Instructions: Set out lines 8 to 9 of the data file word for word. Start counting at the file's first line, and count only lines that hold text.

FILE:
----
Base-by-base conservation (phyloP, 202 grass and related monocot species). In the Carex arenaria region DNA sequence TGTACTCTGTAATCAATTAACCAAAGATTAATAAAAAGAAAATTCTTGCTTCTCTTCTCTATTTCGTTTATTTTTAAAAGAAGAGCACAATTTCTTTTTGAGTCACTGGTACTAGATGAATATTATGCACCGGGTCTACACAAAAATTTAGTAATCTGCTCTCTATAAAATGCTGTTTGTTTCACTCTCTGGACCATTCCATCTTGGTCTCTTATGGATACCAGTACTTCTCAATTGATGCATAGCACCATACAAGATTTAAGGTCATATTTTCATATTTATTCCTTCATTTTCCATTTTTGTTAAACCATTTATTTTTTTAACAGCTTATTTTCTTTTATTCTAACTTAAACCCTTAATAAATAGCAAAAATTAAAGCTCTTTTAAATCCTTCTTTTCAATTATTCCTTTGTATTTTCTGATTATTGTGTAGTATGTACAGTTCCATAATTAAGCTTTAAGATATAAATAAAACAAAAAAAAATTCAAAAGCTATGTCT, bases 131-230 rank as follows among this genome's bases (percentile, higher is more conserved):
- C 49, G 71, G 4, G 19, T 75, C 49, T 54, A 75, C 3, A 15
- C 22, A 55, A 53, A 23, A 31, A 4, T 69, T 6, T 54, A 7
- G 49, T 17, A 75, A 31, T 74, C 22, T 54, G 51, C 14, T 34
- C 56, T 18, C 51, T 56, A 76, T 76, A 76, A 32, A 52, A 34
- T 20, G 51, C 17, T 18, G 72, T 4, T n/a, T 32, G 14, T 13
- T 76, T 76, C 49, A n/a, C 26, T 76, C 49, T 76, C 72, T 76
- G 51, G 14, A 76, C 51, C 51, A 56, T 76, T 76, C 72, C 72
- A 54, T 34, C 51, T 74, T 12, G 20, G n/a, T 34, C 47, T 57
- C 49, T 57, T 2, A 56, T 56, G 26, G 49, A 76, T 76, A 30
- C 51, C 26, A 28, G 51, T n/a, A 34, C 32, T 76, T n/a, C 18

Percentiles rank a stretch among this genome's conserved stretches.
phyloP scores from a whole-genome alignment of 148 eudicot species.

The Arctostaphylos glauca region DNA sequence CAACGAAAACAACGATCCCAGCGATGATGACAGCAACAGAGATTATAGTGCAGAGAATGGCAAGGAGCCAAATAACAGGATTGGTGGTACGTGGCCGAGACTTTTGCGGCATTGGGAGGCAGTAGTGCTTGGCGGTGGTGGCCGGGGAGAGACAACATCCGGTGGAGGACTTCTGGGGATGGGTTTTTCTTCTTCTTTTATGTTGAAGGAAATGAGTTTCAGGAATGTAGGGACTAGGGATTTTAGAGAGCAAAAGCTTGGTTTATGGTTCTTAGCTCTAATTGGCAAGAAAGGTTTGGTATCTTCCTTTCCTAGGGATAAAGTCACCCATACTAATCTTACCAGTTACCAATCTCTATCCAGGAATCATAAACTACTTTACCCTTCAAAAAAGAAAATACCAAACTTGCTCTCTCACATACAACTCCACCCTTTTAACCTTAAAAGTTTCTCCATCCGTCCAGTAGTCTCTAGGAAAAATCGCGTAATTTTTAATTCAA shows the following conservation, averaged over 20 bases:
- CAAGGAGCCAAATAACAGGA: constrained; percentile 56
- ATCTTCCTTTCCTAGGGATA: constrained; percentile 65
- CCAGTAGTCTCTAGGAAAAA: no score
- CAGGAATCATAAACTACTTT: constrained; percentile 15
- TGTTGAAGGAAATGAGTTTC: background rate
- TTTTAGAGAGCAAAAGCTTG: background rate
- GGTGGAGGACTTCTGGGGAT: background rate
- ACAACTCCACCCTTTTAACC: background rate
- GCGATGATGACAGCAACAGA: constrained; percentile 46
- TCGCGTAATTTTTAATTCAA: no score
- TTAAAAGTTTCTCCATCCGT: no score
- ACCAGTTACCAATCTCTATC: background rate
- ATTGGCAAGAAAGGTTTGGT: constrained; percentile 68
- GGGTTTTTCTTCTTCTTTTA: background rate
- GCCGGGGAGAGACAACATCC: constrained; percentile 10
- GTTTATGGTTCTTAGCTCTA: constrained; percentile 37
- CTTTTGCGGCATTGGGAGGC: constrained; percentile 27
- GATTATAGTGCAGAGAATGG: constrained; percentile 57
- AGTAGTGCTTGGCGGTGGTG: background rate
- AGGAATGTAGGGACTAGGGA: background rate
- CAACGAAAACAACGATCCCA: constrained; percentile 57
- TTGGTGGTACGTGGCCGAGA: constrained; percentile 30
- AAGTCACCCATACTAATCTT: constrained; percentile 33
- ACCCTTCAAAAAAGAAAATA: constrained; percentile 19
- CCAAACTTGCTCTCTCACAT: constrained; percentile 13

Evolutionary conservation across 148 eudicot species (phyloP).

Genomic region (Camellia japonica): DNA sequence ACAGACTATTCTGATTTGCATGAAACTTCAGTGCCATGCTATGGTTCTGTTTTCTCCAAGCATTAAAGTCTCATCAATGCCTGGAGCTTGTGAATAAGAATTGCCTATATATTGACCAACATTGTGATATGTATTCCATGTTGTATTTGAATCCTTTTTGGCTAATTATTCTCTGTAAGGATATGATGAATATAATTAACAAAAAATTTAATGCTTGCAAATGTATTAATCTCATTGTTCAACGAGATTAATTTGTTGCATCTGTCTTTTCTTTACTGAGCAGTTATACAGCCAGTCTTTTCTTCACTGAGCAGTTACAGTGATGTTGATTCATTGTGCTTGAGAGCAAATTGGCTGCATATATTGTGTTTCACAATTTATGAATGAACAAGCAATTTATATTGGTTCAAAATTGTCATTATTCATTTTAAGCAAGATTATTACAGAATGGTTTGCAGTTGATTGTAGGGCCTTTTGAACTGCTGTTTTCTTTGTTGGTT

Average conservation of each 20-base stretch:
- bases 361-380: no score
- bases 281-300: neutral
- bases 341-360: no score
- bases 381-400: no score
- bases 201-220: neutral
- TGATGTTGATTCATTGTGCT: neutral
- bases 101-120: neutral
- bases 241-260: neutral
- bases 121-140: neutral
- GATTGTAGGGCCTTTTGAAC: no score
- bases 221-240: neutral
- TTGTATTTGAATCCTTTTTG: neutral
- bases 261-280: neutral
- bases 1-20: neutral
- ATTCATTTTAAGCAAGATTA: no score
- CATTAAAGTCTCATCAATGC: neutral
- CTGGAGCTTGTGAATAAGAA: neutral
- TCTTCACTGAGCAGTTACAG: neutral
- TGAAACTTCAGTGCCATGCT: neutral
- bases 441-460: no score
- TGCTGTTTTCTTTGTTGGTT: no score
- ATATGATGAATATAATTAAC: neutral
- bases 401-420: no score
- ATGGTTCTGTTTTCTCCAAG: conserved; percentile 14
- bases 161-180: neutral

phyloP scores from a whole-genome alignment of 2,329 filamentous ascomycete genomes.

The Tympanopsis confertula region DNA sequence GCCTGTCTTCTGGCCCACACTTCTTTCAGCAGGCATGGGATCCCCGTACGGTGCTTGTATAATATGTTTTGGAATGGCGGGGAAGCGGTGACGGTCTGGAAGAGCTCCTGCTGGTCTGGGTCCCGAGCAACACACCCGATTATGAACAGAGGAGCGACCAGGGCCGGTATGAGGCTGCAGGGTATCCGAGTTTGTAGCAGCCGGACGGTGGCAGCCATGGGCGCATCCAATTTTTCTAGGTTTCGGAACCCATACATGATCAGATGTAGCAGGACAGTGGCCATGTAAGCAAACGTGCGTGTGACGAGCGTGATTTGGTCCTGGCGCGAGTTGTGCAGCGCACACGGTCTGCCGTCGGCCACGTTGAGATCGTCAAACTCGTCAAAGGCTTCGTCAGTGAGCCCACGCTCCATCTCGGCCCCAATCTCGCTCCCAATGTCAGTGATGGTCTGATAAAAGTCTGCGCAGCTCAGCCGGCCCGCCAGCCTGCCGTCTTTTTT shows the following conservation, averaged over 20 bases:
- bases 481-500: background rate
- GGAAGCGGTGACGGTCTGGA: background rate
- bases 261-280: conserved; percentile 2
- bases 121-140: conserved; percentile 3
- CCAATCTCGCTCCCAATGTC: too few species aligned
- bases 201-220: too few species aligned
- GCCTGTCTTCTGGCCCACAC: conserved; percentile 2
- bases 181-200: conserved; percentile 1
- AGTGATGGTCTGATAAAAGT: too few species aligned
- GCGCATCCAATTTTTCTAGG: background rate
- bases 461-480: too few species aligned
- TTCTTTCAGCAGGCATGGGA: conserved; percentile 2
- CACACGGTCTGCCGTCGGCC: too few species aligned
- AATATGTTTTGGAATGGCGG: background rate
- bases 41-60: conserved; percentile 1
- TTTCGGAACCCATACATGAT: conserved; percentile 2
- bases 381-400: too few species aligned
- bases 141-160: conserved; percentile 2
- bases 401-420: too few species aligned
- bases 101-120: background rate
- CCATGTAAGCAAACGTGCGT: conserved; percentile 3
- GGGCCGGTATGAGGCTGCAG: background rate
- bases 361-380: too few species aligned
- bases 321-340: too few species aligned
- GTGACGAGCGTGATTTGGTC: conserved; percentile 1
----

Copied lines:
- G 51, G 14, A 76, C 51, C 51, A 56, T 76, T 76, C 72, C 72
- A 54, T 34, C 51, T 74, T 12, G 20, G n/a, T 34, C 47, T 57